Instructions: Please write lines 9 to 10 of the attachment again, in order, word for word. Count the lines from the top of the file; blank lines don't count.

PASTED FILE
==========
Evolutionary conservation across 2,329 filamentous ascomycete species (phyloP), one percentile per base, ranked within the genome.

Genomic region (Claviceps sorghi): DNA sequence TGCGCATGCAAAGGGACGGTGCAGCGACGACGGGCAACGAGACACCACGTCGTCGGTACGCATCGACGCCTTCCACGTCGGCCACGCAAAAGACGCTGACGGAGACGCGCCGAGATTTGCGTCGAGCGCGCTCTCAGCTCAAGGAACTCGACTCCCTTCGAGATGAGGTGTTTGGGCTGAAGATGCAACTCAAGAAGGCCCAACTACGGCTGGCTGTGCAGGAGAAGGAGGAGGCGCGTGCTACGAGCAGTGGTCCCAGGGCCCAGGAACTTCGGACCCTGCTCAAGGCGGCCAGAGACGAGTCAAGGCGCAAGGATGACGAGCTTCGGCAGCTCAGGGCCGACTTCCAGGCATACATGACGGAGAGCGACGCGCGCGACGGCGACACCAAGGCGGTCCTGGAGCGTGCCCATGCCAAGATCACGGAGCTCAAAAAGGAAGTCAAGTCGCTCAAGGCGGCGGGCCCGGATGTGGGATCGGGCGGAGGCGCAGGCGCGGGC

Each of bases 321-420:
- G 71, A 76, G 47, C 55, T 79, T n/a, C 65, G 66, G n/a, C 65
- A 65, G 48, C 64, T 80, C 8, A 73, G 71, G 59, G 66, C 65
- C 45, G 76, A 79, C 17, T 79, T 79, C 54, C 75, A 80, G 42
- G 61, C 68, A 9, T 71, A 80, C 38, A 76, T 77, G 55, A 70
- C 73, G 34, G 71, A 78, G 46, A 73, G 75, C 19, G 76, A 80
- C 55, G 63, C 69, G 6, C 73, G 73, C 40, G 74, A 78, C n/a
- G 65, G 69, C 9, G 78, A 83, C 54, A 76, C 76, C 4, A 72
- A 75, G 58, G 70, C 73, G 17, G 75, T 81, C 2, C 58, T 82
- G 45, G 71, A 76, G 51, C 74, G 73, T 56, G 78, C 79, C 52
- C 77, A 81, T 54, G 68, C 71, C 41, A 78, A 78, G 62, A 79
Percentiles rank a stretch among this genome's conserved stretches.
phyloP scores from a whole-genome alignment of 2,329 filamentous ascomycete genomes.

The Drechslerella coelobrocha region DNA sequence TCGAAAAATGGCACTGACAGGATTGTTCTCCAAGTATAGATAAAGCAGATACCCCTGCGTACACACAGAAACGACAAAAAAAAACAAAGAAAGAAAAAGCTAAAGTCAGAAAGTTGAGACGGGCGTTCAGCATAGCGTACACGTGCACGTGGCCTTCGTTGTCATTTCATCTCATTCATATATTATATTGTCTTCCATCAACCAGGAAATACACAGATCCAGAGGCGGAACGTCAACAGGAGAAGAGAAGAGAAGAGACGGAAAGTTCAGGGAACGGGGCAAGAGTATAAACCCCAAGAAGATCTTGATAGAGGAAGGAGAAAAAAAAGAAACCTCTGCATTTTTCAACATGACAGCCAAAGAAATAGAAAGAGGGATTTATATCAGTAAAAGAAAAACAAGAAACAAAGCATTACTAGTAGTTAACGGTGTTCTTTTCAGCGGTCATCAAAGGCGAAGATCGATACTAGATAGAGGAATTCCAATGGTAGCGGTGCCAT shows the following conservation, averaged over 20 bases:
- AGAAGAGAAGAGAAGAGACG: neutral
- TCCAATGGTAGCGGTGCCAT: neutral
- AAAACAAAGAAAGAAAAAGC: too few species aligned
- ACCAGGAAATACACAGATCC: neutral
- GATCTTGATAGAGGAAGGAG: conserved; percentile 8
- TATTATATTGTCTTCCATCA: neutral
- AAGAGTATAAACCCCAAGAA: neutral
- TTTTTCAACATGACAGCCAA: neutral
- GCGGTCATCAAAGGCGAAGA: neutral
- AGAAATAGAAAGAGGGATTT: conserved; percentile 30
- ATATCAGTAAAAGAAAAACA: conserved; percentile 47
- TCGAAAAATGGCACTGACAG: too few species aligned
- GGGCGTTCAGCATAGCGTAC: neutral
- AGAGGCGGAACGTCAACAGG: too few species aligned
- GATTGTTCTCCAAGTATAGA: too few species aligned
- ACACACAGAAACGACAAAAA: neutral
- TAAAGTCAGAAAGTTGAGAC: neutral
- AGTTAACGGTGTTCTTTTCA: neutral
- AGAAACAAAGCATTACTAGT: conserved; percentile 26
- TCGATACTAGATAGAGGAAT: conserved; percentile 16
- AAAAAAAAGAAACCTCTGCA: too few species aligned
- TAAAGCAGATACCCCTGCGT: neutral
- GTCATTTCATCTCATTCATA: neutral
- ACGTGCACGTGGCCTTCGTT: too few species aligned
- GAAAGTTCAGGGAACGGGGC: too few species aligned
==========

- C 55, G 63, C 69, G 6, C 73, G 73, C 40, G 74, A 78, C n/a
- G 65, G 69, C 9, G 78, A 83, C 54, A 76, C 76, C 4, A 72